While on a recent visit to London, Tim Hans photographed with seven artists for our continuing series of photo-portraits by Tim. This week, we have Tim’s photographs of Word To Mother, along with an interview by Shower.
Also, Word To Mother has been as he puts it ‘analogue’ since we met him. In a small attempt to contribute to the digital world, he has got himself an instagram. Go follow him for regular updates on his work – @wordtomother.
Shower: I expect you have been asked this on numerous occasions but where did the name Word to Mother originate?
Word To Mother: It was never supposed to be a name. I started writing Word To Mother next to my pieces in about 2003…I like the expression, it’s affirmation of the Mother’s and classic Hip Hop phraseology, perfect! Illmatic is also one of my favourite albums so I guess that had a part to play in it all.
I started using Word To Mother as a name when I wanted to make a distinction between the fine art I was producing and everything else. I like the anonymity a pseudonym allows, it means the art is at the forefront and I am somewhere in the background.
S: Your style is very distinctive, your characters tend to be warm and welcoming with a strange complexity, and are usually found juxtaposed against stylised typography. What influences you and this style?
WTM: I have never knowingly tried to construct a style, it’s an ongoing process that is continually changing…I just try and do me, not look at what others are doing for inspiration, but to outside sources; architecture, sign writing, vintage cartoons, nature…
My strongest works are produced when I’m not thinking about what I’m doing, the images almost draw themselves. You can see by the weight of line in my sketches when a drawing is going to work. If the line is heavy then I’m not chilled and the drawing is forced. The best stuff is super fine and is like a subconscious wandering of thoughts.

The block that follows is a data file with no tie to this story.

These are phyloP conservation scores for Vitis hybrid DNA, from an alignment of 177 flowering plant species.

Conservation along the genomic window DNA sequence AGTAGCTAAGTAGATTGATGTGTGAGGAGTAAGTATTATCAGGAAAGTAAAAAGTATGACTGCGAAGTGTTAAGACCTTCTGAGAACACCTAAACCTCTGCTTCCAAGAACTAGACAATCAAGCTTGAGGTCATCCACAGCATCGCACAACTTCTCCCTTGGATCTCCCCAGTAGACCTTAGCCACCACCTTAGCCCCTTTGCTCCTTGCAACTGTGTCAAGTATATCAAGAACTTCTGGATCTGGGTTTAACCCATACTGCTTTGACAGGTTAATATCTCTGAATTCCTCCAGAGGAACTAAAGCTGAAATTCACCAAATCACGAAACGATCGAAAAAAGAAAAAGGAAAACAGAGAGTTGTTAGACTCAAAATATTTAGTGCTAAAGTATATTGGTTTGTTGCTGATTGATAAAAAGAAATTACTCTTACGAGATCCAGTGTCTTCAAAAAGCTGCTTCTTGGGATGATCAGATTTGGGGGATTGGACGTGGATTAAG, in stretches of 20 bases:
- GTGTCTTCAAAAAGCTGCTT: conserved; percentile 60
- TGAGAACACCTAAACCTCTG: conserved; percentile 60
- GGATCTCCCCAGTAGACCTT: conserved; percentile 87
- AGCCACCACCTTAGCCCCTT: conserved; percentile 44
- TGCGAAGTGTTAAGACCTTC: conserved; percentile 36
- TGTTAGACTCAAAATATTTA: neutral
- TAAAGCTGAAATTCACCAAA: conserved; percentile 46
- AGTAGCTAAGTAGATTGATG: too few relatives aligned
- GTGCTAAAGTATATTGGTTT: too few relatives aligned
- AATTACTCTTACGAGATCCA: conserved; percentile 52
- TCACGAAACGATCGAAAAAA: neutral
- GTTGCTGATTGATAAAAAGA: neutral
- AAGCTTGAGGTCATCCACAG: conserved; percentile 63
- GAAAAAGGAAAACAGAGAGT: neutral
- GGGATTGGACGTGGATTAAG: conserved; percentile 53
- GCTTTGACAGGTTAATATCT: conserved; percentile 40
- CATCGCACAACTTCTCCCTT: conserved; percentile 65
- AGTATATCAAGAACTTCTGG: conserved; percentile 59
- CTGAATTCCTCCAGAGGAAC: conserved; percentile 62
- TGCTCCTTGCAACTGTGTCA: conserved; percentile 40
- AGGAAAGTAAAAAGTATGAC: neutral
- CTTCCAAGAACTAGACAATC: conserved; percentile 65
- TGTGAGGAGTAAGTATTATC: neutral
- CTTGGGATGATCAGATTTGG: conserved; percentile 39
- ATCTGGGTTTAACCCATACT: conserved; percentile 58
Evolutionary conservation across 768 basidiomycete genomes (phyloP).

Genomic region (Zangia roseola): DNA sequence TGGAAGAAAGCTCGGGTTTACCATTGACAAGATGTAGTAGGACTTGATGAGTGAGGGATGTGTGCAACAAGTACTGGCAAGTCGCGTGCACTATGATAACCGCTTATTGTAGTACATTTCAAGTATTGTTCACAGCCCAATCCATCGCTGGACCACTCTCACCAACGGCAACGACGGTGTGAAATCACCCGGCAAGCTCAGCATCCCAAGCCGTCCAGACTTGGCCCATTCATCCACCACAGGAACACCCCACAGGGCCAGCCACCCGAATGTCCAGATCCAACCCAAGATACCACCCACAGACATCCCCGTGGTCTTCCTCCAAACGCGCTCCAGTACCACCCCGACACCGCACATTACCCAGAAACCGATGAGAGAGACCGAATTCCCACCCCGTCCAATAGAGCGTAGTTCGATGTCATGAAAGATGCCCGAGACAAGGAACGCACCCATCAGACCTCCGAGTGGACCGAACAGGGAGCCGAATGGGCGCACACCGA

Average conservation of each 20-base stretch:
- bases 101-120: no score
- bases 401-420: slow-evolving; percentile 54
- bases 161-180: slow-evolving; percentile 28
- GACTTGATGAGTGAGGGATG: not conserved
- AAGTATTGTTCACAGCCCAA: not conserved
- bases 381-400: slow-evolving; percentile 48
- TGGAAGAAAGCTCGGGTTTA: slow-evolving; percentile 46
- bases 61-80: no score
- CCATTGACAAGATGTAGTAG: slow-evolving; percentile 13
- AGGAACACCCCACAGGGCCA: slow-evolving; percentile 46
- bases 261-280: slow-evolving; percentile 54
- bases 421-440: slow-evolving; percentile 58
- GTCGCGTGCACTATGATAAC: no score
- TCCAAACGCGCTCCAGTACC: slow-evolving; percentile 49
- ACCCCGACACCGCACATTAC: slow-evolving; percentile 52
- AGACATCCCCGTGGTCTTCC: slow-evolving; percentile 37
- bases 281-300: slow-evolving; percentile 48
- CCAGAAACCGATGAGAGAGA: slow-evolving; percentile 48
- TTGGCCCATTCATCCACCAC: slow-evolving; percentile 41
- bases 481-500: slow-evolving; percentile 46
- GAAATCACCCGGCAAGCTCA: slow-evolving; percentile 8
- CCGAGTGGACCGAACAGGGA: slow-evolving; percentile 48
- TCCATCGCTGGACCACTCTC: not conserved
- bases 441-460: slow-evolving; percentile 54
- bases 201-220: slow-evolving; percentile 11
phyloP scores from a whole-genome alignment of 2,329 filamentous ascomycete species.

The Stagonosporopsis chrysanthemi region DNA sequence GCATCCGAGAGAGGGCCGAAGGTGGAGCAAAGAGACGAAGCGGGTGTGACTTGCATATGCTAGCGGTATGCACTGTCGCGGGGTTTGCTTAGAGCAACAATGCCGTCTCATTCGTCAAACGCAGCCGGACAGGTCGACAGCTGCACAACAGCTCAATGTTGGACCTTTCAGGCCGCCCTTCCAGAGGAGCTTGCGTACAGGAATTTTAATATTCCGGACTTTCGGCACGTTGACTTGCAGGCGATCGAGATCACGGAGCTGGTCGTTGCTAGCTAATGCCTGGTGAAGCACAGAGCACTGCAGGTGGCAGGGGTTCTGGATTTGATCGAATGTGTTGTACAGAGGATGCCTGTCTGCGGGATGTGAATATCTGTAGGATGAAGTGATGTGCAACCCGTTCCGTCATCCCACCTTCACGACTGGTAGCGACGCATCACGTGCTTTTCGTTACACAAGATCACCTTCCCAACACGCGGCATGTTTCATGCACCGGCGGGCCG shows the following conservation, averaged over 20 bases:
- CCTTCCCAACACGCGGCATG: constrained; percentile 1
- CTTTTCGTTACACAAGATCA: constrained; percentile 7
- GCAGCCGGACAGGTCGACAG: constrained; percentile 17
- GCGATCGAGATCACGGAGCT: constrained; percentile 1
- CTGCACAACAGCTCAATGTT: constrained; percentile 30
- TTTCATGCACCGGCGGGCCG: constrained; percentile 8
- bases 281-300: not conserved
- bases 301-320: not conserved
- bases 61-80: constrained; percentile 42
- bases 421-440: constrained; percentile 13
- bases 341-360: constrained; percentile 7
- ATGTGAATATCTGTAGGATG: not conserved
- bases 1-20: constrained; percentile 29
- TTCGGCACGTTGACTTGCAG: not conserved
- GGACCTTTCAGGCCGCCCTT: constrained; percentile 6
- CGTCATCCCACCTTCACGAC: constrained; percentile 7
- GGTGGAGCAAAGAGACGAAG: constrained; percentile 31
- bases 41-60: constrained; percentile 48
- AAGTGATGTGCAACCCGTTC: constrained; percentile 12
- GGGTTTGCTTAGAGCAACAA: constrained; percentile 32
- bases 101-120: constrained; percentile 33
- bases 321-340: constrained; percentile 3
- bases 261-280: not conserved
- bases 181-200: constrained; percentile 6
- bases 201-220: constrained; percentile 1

S: On the subject of characters, Disney and other cartoon varieties feature regularly, which is your favourite and why?
WTM: I don’t have one favourite and the list is endless so let me just give you my starting five:
Early Mickey Mouse
Marvin The Martian
Big Bad Wolf (early Disney)
Ren and Stimpy
S: Do the influences differ between your gallery work and outdoors?
WTM: I have no interest in producing what I do indoors, outdoors. They are two separate things to me.
S: Which came first, indoors or out? Which do you prefer and what keeps you painting outside?
WTM: I’ve always drawn, so working inside came first. Working outside started with graffiti in the late 90’s. If I’m painting outside it has to be fun, and trying to replicate what I do in the gallery, outside, just stresses me out. If I’m painting outside it’s going to be letters but I don’t refer to myself as a writer or street artist, just an artist.
S: If I was describing your art I would say that much of it is illustrative. Would you agree? And have you ever had any professional training to achieve this style or are you self taught?
WTM: I love to draw so I would agree that my work is rooted in illustration. I studied illustration and animation 3 years full time, before then I was like every other small town youth that thinks they can draw…I wasn’t as good as I thought I was. Those 3 years were imperative in deconstructing and rebuilding my drawing. I wouldn’t say that anyone taught me how to draw but that course guided me in the right direction.
S: The first thing that strikes me when I look at one of your pieces is the exceptional level of detail. How do you go about starting a painting to achieve this depth?